Background and Objectives A noninvasive approach to vasectomy may eliminate male fear of complications related to surgery (e.g., hematoma, infection, acute and chronic pain, sterilization failure) and increase its acceptance. Noninvasive laser thermal occlusion of the canine vas deferens has recently been reported. In this study, high-frequency ultrasound is used to confirm successful laser thermal coagulation and scarring of the vas in a short-term canine model. Materials and Methods Bilateral noninvasive laser coagulation of the vas was performed in a total of nine dogs using a laser wavelength of 1,075nm, incident power of 9.0W, pulse duration of 500milliseconds, pulse rate of 0.5Hz, and 3-mm-diameter spot. Cryogen spray was used to cool the scrotal skin surface and prevent burns during the procedure. A clinical ultrasound system with a 13.2-MHz high-frequency transducer was used to image the vas before and after the procedure. Burst pressure measurements were performed on excised vas to confirm thermal occlusion. Results Day 0 and 28 burst pressures averaged 291±31mmHg and 297±26mmHg, respectively, significantly greater than ejaculation pressures of 136±29mmHg. Ultrasound showed a hyperechoic vas segment after thermal coagulation (Day 0) and scarring (Day 28). Doppler ultrasound showed normal blood flow through the testicular artery, indicating no collateral thermal damage to proximal structures. Conclusions High-frequency ultrasound may be used as a noninvasive diagnostic tool to assist in determining successful short-term laser thermal coagulation and scarring of the vas.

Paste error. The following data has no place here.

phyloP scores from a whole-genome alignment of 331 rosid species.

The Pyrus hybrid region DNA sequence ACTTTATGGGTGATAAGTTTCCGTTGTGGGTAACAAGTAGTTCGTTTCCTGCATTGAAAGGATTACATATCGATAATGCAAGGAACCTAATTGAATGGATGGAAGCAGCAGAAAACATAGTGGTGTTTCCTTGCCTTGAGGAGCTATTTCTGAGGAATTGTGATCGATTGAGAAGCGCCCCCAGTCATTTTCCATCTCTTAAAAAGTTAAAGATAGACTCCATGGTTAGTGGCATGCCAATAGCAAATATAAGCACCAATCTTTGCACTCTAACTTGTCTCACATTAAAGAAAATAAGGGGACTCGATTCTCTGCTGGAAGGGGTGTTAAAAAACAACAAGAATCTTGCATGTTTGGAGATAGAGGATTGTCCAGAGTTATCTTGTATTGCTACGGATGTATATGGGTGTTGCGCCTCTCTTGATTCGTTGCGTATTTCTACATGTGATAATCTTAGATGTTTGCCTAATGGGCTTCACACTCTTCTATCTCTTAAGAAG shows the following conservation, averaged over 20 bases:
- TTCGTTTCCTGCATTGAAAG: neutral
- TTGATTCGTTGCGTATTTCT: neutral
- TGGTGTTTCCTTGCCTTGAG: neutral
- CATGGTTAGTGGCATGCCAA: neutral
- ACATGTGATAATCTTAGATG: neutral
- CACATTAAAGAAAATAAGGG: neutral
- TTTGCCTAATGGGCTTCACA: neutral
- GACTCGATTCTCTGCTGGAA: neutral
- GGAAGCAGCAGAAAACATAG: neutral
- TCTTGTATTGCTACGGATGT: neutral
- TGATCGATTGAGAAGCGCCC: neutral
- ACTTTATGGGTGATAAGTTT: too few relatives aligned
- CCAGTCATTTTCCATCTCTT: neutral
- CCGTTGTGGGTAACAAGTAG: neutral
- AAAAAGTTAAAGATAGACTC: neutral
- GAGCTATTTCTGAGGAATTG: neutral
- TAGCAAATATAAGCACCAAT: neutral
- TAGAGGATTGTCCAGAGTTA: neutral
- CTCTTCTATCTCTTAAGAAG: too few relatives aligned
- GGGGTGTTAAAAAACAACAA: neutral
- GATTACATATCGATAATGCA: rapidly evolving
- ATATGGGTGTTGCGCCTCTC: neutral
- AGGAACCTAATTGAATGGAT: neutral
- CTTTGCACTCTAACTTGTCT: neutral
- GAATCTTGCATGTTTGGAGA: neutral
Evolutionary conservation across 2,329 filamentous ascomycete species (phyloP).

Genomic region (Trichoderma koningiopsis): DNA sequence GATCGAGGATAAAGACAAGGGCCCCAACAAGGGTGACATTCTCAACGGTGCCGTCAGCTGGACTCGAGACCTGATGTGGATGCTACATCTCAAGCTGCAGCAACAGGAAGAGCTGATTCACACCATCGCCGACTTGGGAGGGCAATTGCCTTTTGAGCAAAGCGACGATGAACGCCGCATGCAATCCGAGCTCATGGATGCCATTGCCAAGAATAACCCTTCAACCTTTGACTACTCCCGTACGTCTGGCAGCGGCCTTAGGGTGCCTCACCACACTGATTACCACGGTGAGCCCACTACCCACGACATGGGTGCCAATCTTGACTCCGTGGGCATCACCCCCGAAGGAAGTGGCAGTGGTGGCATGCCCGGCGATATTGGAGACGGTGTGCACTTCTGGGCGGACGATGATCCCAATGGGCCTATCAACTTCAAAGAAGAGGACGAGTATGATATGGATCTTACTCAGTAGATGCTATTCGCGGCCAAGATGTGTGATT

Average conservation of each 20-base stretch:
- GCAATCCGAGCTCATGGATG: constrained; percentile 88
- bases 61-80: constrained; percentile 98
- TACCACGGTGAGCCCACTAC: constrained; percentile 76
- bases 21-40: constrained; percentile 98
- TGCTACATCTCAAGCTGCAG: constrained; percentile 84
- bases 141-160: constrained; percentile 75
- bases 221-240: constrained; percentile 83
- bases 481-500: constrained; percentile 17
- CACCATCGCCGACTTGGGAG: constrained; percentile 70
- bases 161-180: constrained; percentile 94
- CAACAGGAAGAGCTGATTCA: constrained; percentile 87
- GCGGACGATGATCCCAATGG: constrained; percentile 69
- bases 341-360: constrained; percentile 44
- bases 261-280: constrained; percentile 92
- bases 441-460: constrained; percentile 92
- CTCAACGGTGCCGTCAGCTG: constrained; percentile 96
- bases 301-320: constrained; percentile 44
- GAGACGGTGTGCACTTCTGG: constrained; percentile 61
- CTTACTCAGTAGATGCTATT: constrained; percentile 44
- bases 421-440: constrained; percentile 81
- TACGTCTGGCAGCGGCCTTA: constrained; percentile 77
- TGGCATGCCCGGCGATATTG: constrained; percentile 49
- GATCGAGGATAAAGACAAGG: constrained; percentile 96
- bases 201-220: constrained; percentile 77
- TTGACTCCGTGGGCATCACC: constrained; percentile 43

- male sterilization
ASJC Scopus subject areas